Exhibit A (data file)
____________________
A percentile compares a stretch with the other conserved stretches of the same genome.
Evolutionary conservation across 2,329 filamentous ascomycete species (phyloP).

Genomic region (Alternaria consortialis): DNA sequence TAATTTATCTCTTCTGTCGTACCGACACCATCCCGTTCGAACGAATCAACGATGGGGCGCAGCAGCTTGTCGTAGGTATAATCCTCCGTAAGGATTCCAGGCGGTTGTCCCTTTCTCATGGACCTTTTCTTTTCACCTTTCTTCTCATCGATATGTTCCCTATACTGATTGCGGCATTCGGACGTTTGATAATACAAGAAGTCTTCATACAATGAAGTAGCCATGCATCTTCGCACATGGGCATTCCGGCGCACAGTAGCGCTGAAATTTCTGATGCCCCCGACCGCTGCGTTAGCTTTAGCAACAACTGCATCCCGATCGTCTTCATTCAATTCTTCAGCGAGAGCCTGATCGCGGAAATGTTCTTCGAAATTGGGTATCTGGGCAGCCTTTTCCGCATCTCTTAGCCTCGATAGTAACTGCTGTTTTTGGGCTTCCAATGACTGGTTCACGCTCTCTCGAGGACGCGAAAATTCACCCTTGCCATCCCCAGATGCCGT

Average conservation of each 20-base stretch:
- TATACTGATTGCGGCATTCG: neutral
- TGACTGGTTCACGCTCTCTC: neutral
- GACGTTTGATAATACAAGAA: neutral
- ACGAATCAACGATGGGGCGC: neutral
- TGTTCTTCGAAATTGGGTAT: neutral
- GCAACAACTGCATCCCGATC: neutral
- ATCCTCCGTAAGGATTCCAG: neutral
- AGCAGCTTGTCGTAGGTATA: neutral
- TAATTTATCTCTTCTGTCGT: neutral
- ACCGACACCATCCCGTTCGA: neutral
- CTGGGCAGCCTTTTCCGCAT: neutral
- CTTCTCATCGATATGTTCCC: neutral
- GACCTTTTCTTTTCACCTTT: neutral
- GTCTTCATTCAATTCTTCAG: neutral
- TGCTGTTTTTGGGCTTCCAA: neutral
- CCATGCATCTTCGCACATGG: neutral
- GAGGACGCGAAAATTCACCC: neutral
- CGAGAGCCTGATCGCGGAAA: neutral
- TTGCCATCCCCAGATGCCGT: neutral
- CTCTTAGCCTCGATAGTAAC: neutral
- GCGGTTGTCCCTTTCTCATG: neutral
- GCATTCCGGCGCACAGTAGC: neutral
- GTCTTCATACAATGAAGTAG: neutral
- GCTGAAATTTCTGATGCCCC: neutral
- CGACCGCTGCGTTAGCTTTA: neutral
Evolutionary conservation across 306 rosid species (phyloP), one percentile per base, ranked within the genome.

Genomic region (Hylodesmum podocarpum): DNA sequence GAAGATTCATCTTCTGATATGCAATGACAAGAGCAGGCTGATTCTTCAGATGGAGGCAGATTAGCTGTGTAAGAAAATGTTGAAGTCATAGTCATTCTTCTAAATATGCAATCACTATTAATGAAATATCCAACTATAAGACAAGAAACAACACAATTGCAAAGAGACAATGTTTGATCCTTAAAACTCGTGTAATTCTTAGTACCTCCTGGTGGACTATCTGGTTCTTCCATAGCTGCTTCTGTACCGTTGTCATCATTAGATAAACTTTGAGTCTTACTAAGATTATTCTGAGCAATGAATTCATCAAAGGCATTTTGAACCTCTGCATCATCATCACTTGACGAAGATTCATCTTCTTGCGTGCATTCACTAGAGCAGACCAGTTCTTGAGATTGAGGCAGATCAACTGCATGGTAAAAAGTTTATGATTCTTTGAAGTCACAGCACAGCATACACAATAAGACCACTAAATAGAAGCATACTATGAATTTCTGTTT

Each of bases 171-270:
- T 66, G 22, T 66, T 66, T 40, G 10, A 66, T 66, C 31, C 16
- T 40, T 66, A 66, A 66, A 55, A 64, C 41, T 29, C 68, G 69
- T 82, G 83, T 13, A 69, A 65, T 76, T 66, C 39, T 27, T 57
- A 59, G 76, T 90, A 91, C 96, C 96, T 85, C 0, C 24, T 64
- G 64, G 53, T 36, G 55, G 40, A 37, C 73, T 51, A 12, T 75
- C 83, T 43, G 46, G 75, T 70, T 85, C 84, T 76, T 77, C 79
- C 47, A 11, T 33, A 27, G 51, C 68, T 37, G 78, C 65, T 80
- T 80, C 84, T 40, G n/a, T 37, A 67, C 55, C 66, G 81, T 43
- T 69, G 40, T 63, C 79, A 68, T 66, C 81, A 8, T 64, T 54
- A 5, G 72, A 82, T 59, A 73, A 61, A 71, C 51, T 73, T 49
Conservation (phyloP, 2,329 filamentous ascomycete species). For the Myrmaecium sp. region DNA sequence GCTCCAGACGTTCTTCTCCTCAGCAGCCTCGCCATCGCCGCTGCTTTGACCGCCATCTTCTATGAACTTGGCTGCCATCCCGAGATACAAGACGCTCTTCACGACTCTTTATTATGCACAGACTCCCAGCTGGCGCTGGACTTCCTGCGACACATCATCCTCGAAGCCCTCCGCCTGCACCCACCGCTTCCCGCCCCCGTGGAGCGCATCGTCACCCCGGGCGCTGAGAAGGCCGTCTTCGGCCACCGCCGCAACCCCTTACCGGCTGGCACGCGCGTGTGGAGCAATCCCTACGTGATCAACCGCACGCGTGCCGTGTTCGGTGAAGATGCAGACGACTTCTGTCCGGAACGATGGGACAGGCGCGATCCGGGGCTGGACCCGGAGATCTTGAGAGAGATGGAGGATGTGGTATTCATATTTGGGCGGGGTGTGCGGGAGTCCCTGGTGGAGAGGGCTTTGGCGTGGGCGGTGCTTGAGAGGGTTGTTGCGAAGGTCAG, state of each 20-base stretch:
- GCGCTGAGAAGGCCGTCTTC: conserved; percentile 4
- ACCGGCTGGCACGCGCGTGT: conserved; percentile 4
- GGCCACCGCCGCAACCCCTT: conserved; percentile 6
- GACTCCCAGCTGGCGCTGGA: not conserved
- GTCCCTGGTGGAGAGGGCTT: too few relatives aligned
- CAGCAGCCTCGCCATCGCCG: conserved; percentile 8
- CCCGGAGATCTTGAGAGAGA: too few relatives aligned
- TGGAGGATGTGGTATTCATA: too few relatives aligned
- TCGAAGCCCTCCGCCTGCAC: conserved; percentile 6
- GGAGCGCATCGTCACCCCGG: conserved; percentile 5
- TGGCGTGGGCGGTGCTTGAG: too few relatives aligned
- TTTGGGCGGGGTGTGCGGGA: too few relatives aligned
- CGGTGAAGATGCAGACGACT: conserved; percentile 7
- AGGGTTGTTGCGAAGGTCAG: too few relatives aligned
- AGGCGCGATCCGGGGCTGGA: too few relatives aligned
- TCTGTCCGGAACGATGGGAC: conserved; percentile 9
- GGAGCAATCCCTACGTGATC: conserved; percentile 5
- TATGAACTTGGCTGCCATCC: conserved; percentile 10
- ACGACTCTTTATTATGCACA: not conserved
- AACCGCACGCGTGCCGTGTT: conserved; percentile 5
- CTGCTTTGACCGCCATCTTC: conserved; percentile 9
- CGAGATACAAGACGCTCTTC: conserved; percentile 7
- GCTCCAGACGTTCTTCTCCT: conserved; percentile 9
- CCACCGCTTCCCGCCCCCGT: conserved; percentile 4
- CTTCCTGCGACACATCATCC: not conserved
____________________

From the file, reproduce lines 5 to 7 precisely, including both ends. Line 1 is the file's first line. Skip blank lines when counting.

- TATACTGATTGCGGCATTCG: neutral
- TGACTGGTTCACGCTCTCTC: neutral
- GACGTTTGATAATACAAGAA: neutral